“I went to the woods because I wished to live deliberately, to front only the essential facts of life, and see if I could not learn what it had to teach, and not, when I came to die, discover that I had not lived. I did not wish to live what was not life, living is so dear; nor did I wish to practise resignation, unless it was quite necessary. I wanted to live deep and suck out all the marrow of life, to live so sturdily and Spartan-like as to put to rout all that was not life, to cut a broad swath and shave close, to drive life into a corner, and reduce it to its lowest terms.”
-Henry David Thoreau
This past weekend, my 6-year-old kids spent a day separating out toys they no longer use for donation. They ended up with about four boxes full of perfectly good things, and they were unfazed. They were satisfied with their success, and did not seem to feel any sense of loss without these items. Yet as an observer (and a bit of a sentimental hoarder), it got me thinking a lot about non-attachment, or Vairagya वैराग्य, as it is termed in Patanjali’s Yoga Sutras. I have always struggled with this little jewel of yoga philosophy, because I attach sentiment to objects and have historically kept things that are meaningful to me.…okay, maybe I have also kept some of those things that I am just certain will be really useful someday (sound familiar?). After all, I want to make sure I reuse things when at all possible, which is a good thing, right? Maybe, in certain cases, but if I am really honest with myself, I think that these internal struggles with my ‘stuff’ take up perfectly good space in my brain for bigger and better things.
Lately, I have made honesty with myself a theme in my life. My husband and I have been talking a lot about the things we want out of life, and you know what? Those things involve relatively little ‘stuff.’ In fact, we hope to downsize our list of material possessions quite a bit in the near future, thinking it will help us to become more financially unburdened, and less dependent on space, so that we are free to travel and act on our various interests and dreams. The truth is, the practice of holding onto a bunch of ‘stuff’ really weighs us down—both literally and metaphysically. For instance, if I own a big house, I have to clean it, decorate it, heat and cool it, tend to my yard, and maintain the structure. If I go to a yoga class where we spend 15 minutes meditating, and I spend that time thinking about how flabby my arms are and that I wish we were doing a fast flow and hand balances, then haven’t I wasted an opportunity to help myself feel better and less burdened by repeating a mantra of criticism and angst? Now don’t get me wrong, there is absolutely nothing wrong with owning and loving a big house, or doing hand balances (so much fun!), as long as they enhance, rather than diminish, a person’s ability to live in a way that is both expansive and contented. The way I see it, in order to do this, we must fully embrace a love of people, places, things, and experiences, for the time in which they serve us on our journeys. But we must also be okay with letting go of what no longer serves us, without judgement, or anger, or grief. How do we do that? I’m not sure I know.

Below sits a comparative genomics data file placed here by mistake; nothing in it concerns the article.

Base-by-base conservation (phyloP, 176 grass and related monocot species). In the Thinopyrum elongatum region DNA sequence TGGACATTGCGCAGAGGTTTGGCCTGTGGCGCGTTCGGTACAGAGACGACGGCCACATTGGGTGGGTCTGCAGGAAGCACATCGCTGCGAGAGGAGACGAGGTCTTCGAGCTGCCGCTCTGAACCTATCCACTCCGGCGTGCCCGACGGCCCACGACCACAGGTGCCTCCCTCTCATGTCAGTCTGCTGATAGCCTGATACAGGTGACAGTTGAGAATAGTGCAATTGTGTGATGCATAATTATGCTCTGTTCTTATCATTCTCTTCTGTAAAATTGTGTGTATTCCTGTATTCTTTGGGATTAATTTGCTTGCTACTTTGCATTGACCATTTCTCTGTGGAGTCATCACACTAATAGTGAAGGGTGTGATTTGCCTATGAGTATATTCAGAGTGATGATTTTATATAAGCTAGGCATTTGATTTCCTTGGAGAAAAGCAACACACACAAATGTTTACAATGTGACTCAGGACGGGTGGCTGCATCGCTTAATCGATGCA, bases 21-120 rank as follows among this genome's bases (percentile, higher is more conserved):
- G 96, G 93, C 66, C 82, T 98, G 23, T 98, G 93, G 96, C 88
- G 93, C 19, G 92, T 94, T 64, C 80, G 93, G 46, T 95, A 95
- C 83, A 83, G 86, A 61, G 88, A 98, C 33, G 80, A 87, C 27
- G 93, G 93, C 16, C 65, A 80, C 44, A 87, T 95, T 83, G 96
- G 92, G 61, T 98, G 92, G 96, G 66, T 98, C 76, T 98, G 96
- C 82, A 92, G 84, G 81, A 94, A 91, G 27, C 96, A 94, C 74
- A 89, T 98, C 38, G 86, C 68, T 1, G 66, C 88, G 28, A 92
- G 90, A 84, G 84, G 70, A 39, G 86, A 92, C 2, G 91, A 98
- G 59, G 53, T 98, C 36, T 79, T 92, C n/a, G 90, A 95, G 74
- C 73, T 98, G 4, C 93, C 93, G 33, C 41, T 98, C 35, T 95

What I do know, is that part of our yoga practice is learning to get rid of the clutter of old thought processes, preconceptions, reactions, and harmful emotions, so we may discover the truest and most authentic forms of ourselves. The first step is actually to stop.
No, really. Stop.
Then we breathe.
And become an observer of our own inner-workings.
As we challenge ourselves to this deeply personal work, inconsistencies and discordances may arise between our current values and behaviors, and those we uncover as our real values and concordant behaviors. The remedy is change. Change will not be immediate, and change will not be easy. Change requires letting go of long-held beliefs, long-sought-after goals, and maybe even some sentimentally valuable possessions. If we can make even small shifts in these etched-in patterns, we gain a lot. Overcoming obstacles is enormously empowering, especially when they are obstacles of our own inception. So start small with a little compassionate and internal honesty, then learn to trust what you find.
Life should be a collection of experience, reflection, learning, love, and growth, each benefitting from the other. But these key aspects of a lifelong process are diminished and overshadowed by any “junk” we retain in the closets of our minds, bodies, and homes. So, let go of something you don’t need in your life, and savor the experiences that come your way. I’ll be on the path, too (if you see me, I like hugs and smiles—or equally, high-fives).